With parents' demanding, varied and ever-changing work
schedules, the need for alternative child care arrangements is on
the rise, with many parents becoming reliant upon
childminders, family and friends now more than ever. The recent
decision of Craig Anderson v John Imrie and Antoinette Imrie
highlights the importance of considering the "what if"
scenario in terms of parental supervision whilst
other children are in your care.
In June 2003 Craig Anderson, a then eight-year-old schoolboy,
was seriously injured in an accident whilst playing on his
five-year-old friend's family farm. 13 years on, the Court of
Session awarded him £325,000 in compensation for Mr and Mrs
Imrie failing to take reasonable care for his safety.
At the time of the accident the Imries lived on the farm,
although the farm itself was owned by Mr Imrie's late father.
On the day of the accident, Mr Imrie had been working away from the
farm steading. Mrs Imrie had agreed to look after Craig. Mrs Imrie
told the boys not to leave the courtyard area and not to enter the
race or the midden. These were areas of the farm which were
dangerous and out of bounds.
Mrs Imrie acknowledged that at the time of the accident, she had
not been constantly watching the boys. Craig gave evidence that the
boys were usually left to their own devices. He told the court that
after playing football in a nearby field, they thought it would be
fun to try to herd some of the sheep into the stable adjacent to
Craig wanted to open the gate to the stable, but there was
another, heavy duty, gate positioned across the doorway. It was not
hinged, but was attached by a chain or rope on the top right-hand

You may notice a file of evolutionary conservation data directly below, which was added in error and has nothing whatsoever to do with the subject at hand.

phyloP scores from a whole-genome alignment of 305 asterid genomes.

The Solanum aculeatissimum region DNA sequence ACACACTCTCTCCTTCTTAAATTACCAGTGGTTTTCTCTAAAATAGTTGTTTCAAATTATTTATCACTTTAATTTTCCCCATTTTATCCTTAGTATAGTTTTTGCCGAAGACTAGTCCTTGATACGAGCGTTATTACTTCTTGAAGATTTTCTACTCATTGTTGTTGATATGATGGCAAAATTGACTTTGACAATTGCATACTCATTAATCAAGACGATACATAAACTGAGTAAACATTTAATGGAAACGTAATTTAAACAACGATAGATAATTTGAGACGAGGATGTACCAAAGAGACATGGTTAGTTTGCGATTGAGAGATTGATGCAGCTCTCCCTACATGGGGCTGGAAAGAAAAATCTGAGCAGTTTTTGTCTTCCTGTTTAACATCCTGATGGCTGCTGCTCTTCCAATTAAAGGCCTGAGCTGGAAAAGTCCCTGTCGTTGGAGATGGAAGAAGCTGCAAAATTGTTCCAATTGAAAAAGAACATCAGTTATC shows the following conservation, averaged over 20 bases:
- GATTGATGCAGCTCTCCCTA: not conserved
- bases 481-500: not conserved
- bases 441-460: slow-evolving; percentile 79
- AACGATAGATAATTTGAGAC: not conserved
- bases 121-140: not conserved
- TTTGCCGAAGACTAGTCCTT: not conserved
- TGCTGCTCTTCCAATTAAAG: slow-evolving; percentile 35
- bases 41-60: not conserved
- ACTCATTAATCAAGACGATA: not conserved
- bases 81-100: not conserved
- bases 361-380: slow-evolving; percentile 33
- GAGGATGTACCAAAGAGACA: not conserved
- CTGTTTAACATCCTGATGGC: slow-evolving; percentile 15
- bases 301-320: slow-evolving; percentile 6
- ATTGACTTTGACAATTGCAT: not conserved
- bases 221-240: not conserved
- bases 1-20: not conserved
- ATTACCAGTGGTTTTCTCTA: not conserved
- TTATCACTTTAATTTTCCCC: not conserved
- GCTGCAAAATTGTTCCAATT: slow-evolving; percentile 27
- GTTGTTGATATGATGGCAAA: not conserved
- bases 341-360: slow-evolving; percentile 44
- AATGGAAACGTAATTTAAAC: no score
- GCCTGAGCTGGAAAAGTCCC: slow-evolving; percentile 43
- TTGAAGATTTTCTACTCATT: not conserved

corner of the gate. It is believed that Craig stepped on one of the
lower railings on the gate to try to untie it, but this had caused
the gate to flip backwards, crushing him between the gate and
Craig sustained multiple head injuries, which the court classed
as a mild traumatic brain injury. It was alleged that his injuries
had caused him significant problems in terms of his learning and
cognitive abilities, which have had a significant impact on his
Lord Pentland considered whether Mr and Mrs Imrie were the
"occupiers" of the farm for the purposes of the
Occupiers' Liability (Scotland) Act 1960. He found that as Mr
Imrie was unaware that Craig was on the farm, there was no breach
of his duty of care under the Act.
In contrast, Mrs Imrie was regarded as having assumed
responsibility for Craig and breached her duty of care under the
Act and at common law. It "was a foreseeable danger that the
pursuer would suffer injury on the farm if he was not sufficiently
supervised by an adult".
The court found that Craig had contributed to his own injuries
by not obeying the express instructions of Mrs Imrie. By leaving
the courtyard and entering the race, Craig had significantly
increased the likelihood of injury to himself. As such the court
found that he was 25% to blame for his injuries.
The court awarded damages in the sum of £325,000 to
compensate for the emotional trauma of the accident, Craig
Anderson's future loss of earnings, the cost of psychological
therapy and impact of the increased level of care on his
Given the circumstances of the case, it is clearly important to
consider your role when supervising children, particularly on
properties which might be a danger to children. Stay on top of
repairs and make sure your home or property insurance is up to date
The material contained in this article is of the nature of
general comment only and does not give advice on any particular
matter. Recipients should not act on the basis of the information
in this e-update without taking appropriate professional advice
upon their own particular circumstances.
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The English Commercial Court has published two recent judgments of Mr Justice Popplewell in a single anonymised case concerning the removal of two arbitrators under section 24(1)(d)(i) of the Arbitration Act 1996.
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